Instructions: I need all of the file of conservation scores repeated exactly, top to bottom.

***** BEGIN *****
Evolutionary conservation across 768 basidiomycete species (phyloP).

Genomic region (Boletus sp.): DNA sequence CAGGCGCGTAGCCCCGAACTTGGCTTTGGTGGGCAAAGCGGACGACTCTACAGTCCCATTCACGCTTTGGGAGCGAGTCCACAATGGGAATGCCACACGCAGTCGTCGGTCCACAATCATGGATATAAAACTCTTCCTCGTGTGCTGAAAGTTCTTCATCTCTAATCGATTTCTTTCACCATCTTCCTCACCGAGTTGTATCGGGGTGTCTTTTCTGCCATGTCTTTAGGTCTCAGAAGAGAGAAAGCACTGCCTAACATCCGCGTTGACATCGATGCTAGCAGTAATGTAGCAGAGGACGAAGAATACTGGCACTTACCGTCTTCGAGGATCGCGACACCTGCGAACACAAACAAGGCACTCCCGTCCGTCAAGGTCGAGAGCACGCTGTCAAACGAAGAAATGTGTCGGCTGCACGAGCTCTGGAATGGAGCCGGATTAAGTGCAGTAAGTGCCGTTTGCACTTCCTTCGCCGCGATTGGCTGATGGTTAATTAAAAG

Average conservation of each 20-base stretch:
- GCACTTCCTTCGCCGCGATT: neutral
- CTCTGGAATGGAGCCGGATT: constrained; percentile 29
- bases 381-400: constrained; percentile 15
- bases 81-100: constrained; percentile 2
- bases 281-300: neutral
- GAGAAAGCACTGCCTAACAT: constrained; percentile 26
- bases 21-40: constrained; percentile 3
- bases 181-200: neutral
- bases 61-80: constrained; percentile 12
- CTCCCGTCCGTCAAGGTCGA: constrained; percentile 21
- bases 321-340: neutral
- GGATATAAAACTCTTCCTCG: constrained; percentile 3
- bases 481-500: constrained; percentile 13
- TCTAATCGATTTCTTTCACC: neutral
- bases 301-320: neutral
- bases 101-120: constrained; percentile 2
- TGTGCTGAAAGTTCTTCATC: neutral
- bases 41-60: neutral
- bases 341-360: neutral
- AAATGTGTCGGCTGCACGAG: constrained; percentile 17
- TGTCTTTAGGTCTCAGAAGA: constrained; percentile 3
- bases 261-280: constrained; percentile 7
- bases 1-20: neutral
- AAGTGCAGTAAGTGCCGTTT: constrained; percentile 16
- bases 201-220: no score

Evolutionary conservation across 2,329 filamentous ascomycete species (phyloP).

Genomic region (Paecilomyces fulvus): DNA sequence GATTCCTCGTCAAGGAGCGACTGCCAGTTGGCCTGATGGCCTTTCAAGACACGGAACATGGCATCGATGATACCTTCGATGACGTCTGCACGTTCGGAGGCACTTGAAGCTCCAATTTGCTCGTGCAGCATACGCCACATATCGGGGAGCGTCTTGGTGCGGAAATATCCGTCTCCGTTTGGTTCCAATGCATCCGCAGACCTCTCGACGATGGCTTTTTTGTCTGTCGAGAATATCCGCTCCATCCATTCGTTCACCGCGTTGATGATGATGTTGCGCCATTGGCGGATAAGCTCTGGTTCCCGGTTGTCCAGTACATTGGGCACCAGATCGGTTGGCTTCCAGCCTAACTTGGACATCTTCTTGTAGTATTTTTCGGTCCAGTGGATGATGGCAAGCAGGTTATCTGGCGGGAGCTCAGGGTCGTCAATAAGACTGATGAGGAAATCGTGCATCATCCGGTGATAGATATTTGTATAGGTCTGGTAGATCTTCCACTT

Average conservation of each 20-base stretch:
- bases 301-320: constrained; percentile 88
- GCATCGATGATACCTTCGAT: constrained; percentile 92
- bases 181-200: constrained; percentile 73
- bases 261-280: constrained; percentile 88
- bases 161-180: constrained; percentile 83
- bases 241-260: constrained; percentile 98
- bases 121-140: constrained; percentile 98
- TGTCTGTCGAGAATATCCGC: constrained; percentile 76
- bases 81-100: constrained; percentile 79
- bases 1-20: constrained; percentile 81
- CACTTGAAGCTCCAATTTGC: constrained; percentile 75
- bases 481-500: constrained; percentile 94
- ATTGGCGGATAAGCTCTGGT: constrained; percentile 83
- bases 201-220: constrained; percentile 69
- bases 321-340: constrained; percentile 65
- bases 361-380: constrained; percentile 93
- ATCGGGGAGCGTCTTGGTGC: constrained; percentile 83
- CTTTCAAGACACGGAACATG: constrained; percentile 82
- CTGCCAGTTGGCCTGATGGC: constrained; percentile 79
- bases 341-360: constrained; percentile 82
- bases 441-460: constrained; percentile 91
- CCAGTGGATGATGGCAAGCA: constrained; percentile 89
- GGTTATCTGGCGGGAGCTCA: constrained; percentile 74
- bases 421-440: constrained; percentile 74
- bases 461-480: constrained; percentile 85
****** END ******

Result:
Evolutionary conservation across 768 basidiomycete species (phyloP).

Genomic region (Boletus sp.): DNA sequence CAGGCGCGTAGCCCCGAACTTGGCTTTGGTGGGCAAAGCGGACGACTCTACAGTCCCATTCACGCTTTGGGAGCGAGTCCACAATGGGAATGCCACACGCAGTCGTCGGTCCACAATCATGGATATAAAACTCTTCCTCGTGTGCTGAAAGTTCTTCATCTCTAATCGATTTCTTTCACCATCTTCCTCACCGAGTTGTATCGGGGTGTCTTTTCTGCCATGTCTTTAGGTCTCAGAAGAGAGAAAGCACTGCCTAACATCCGCGTTGACATCGATGCTAGCAGTAATGTAGCAGAGGACGAAGAATACTGGCACTTACCGTCTTCGAGGATCGCGACACCTGCGAACACAAACAAGGCACTCCCGTCCGTCAAGGTCGAGAGCACGCTGTCAAACGAAGAAATGTGTCGGCTGCACGAGCTCTGGAATGGAGCCGGATTAAGTGCAGTAAGTGCCGTTTGCACTTCCTTCGCCGCGATTGGCTGATGGTTAATTAAAAG

Average conservation of each 20-base stretch:
- GCACTTCCTTCGCCGCGATT: neutral
- CTCTGGAATGGAGCCGGATT: constrained; percentile 29
- bases 381-400: constrained; percentile 15
- bases 81-100: constrained; percentile 2
- bases 281-300: neutral
- GAGAAAGCACTGCCTAACAT: constrained; percentile 26
- bases 21-40: constrained; percentile 3
- bases 181-200: neutral
- bases 61-80: constrained; percentile 12
- CTCCCGTCCGTCAAGGTCGA: constrained; percentile 21
- bases 321-340: neutral
- GGATATAAAACTCTTCCTCG: constrained; percentile 3
- bases 481-500: constrained; percentile 13
- TCTAATCGATTTCTTTCACC: neutral
- bases 301-320: neutral
- bases 101-120: constrained; percentile 2
- TGTGCTGAAAGTTCTTCATC: neutral
- bases 41-60: neutral
- bases 341-360: neutral
- AAATGTGTCGGCTGCACGAG: constrained; percentile 17
- TGTCTTTAGGTCTCAGAAGA: constrained; percentile 3
- bases 261-280: constrained; percentile 7
- bases 1-20: neutral
- AAGTGCAGTAAGTGCCGTTT: constrained; percentile 16
- bases 201-220: no score

Evolutionary conservation across 2,329 filamentous ascomycete species (phyloP).

Genomic region (Paecilomyces fulvus): DNA sequence GATTCCTCGTCAAGGAGCGACTGCCAGTTGGCCTGATGGCCTTTCAAGACACGGAACATGGCATCGATGATACCTTCGATGACGTCTGCACGTTCGGAGGCACTTGAAGCTCCAATTTGCTCGTGCAGCATACGCCACATATCGGGGAGCGTCTTGGTGCGGAAATATCCGTCTCCGTTTGGTTCCAATGCATCCGCAGACCTCTCGACGATGGCTTTTTTGTCTGTCGAGAATATCCGCTCCATCCATTCGTTCACCGCGTTGATGATGATGTTGCGCCATTGGCGGATAAGCTCTGGTTCCCGGTTGTCCAGTACATTGGGCACCAGATCGGTTGGCTTCCAGCCTAACTTGGACATCTTCTTGTAGTATTTTTCGGTCCAGTGGATGATGGCAAGCAGGTTATCTGGCGGGAGCTCAGGGTCGTCAATAAGACTGATGAGGAAATCGTGCATCATCCGGTGATAGATATTTGTATAGGTCTGGTAGATCTTCCACTT

Average conservation of each 20-base stretch:
- bases 301-320: constrained; percentile 88
- GCATCGATGATACCTTCGAT: constrained; percentile 92
- bases 181-200: constrained; percentile 73
- bases 261-280: constrained; percentile 88
- bases 161-180: constrained; percentile 83
- bases 241-260: constrained; percentile 98
- bases 121-140: constrained; percentile 98
- TGTCTGTCGAGAATATCCGC: constrained; percentile 76
- bases 81-100: constrained; percentile 79
- bases 1-20: constrained; percentile 81
- CACTTGAAGCTCCAATTTGC: constrained; percentile 75
- bases 481-500: constrained; percentile 94
- ATTGGCGGATAAGCTCTGGT: constrained; percentile 83
- bases 201-220: constrained; percentile 69
- bases 321-340: constrained; percentile 65
- bases 361-380: constrained; percentile 93
- ATCGGGGAGCGTCTTGGTGC: constrained; percentile 83
- CTTTCAAGACACGGAACATG: constrained; percentile 82
- CTGCCAGTTGGCCTGATGGC: constrained; percentile 79
- bases 341-360: constrained; percentile 82
- bases 441-460: constrained; percentile 91
- CCAGTGGATGATGGCAAGCA: constrained; percentile 89
- GGTTATCTGGCGGGAGCTCA: constrained; percentile 74
- bases 421-440: constrained; percentile 74
- bases 461-480: constrained; percentile 85